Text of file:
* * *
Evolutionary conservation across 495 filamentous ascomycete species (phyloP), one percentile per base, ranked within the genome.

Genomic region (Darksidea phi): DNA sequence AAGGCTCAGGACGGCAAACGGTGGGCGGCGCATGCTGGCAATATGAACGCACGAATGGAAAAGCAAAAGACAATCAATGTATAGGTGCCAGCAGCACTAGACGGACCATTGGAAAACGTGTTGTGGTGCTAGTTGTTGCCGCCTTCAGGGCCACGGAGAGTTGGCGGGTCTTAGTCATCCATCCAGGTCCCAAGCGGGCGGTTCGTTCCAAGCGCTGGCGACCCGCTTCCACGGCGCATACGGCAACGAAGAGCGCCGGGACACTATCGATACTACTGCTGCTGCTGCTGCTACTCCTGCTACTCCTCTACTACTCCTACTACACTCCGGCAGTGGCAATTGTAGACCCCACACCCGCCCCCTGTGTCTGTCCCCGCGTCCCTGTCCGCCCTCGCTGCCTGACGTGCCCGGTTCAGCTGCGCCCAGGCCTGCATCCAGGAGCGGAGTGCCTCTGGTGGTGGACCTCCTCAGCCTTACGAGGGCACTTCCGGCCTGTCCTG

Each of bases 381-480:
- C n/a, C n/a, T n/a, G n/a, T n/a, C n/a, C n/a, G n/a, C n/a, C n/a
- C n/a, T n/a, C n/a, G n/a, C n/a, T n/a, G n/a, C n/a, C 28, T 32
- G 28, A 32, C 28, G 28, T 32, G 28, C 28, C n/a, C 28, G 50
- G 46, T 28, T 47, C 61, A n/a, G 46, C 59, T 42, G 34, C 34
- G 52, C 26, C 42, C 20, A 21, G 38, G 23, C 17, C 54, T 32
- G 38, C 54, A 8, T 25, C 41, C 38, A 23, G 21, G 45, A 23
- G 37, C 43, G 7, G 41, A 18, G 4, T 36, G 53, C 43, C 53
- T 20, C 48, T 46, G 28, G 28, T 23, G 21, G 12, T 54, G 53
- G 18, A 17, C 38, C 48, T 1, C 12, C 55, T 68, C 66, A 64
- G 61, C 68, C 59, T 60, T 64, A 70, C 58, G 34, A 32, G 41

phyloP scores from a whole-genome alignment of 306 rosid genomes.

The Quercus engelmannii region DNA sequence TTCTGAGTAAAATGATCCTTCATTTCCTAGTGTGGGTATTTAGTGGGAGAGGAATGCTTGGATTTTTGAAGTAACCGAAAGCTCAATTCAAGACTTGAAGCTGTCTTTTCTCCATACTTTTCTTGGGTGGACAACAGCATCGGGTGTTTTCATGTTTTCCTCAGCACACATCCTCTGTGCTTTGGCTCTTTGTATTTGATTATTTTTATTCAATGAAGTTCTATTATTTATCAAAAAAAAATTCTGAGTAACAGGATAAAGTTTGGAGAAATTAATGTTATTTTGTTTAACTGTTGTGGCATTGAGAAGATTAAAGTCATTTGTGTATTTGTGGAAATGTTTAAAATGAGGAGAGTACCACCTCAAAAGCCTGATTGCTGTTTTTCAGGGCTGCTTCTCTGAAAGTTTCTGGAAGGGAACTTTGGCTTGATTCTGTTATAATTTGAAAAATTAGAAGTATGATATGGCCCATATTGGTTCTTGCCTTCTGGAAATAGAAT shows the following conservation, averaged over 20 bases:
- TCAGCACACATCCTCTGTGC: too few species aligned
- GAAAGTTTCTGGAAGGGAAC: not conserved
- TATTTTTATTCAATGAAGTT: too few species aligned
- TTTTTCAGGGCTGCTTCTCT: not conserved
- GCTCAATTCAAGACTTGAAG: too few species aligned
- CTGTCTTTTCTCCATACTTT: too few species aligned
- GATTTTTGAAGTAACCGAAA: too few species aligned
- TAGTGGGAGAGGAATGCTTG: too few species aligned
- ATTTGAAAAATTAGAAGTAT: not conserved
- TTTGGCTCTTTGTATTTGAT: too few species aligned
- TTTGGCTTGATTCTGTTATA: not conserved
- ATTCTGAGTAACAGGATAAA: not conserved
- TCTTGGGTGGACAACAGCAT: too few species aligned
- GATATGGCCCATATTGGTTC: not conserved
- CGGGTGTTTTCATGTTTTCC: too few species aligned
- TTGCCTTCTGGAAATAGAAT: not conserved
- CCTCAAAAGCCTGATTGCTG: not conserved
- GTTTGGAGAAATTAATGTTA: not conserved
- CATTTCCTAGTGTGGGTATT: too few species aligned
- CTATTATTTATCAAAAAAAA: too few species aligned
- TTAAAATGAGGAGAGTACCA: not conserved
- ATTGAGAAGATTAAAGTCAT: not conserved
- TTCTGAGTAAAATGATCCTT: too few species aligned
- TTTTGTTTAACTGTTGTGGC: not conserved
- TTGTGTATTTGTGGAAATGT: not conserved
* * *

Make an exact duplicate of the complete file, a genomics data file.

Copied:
Evolutionary conservation across 495 filamentous ascomycete species (phyloP), one percentile per base, ranked within the genome.

Genomic region (Darksidea phi): DNA sequence AAGGCTCAGGACGGCAAACGGTGGGCGGCGCATGCTGGCAATATGAACGCACGAATGGAAAAGCAAAAGACAATCAATGTATAGGTGCCAGCAGCACTAGACGGACCATTGGAAAACGTGTTGTGGTGCTAGTTGTTGCCGCCTTCAGGGCCACGGAGAGTTGGCGGGTCTTAGTCATCCATCCAGGTCCCAAGCGGGCGGTTCGTTCCAAGCGCTGGCGACCCGCTTCCACGGCGCATACGGCAACGAAGAGCGCCGGGACACTATCGATACTACTGCTGCTGCTGCTGCTACTCCTGCTACTCCTCTACTACTCCTACTACACTCCGGCAGTGGCAATTGTAGACCCCACACCCGCCCCCTGTGTCTGTCCCCGCGTCCCTGTCCGCCCTCGCTGCCTGACGTGCCCGGTTCAGCTGCGCCCAGGCCTGCATCCAGGAGCGGAGTGCCTCTGGTGGTGGACCTCCTCAGCCTTACGAGGGCACTTCCGGCCTGTCCTG

Each of bases 381-480:
- C n/a, C n/a, T n/a, G n/a, T n/a, C n/a, C n/a, G n/a, C n/a, C n/a
- C n/a, T n/a, C n/a, G n/a, C n/a, T n/a, G n/a, C n/a, C 28, T 32
- G 28, A 32, C 28, G 28, T 32, G 28, C 28, C n/a, C 28, G 50
- G 46, T 28, T 47, C 61, A n/a, G 46, C 59, T 42, G 34, C 34
- G 52, C 26, C 42, C 20, A 21, G 38, G 23, C 17, C 54, T 32
- G 38, C 54, A 8, T 25, C 41, C 38, A 23, G 21, G 45, A 23
- G 37, C 43, G 7, G 41, A 18, G 4, T 36, G 53, C 43, C 53
- T 20, C 48, T 46, G 28, G 28, T 23, G 21, G 12, T 54, G 53
- G 18, A 17, C 38, C 48, T 1, C 12, C 55, T 68, C 66, A 64
- G 61, C 68, C 59, T 60, T 64, A 70, C 58, G 34, A 32, G 41

phyloP scores from a whole-genome alignment of 306 rosid genomes.

The Quercus engelmannii region DNA sequence TTCTGAGTAAAATGATCCTTCATTTCCTAGTGTGGGTATTTAGTGGGAGAGGAATGCTTGGATTTTTGAAGTAACCGAAAGCTCAATTCAAGACTTGAAGCTGTCTTTTCTCCATACTTTTCTTGGGTGGACAACAGCATCGGGTGTTTTCATGTTTTCCTCAGCACACATCCTCTGTGCTTTGGCTCTTTGTATTTGATTATTTTTATTCAATGAAGTTCTATTATTTATCAAAAAAAAATTCTGAGTAACAGGATAAAGTTTGGAGAAATTAATGTTATTTTGTTTAACTGTTGTGGCATTGAGAAGATTAAAGTCATTTGTGTATTTGTGGAAATGTTTAAAATGAGGAGAGTACCACCTCAAAAGCCTGATTGCTGTTTTTCAGGGCTGCTTCTCTGAAAGTTTCTGGAAGGGAACTTTGGCTTGATTCTGTTATAATTTGAAAAATTAGAAGTATGATATGGCCCATATTGGTTCTTGCCTTCTGGAAATAGAAT shows the following conservation, averaged over 20 bases:
- TCAGCACACATCCTCTGTGC: too few species aligned
- GAAAGTTTCTGGAAGGGAAC: not conserved
- TATTTTTATTCAATGAAGTT: too few species aligned
- TTTTTCAGGGCTGCTTCTCT: not conserved
- GCTCAATTCAAGACTTGAAG: too few species aligned
- CTGTCTTTTCTCCATACTTT: too few species aligned
- GATTTTTGAAGTAACCGAAA: too few species aligned
- TAGTGGGAGAGGAATGCTTG: too few species aligned
- ATTTGAAAAATTAGAAGTAT: not conserved
- TTTGGCTCTTTGTATTTGAT: too few species aligned
- TTTGGCTTGATTCTGTTATA: not conserved
- ATTCTGAGTAACAGGATAAA: not conserved
- TCTTGGGTGGACAACAGCAT: too few species aligned
- GATATGGCCCATATTGGTTC: not conserved
- CGGGTGTTTTCATGTTTTCC: too few species aligned
- TTGCCTTCTGGAAATAGAAT: not conserved
- CCTCAAAAGCCTGATTGCTG: not conserved
- GTTTGGAGAAATTAATGTTA: not conserved
- CATTTCCTAGTGTGGGTATT: too few species aligned
- CTATTATTTATCAAAAAAAA: too few species aligned
- TTAAAATGAGGAGAGTACCA: not conserved
- ATTGAGAAGATTAAAGTCAT: not conserved
- TTCTGAGTAAAATGATCCTT: too few species aligned
- TTTTGTTTAACTGTTGTGGC: not conserved
- TTGTGTATTTGTGGAAATGT: not conserved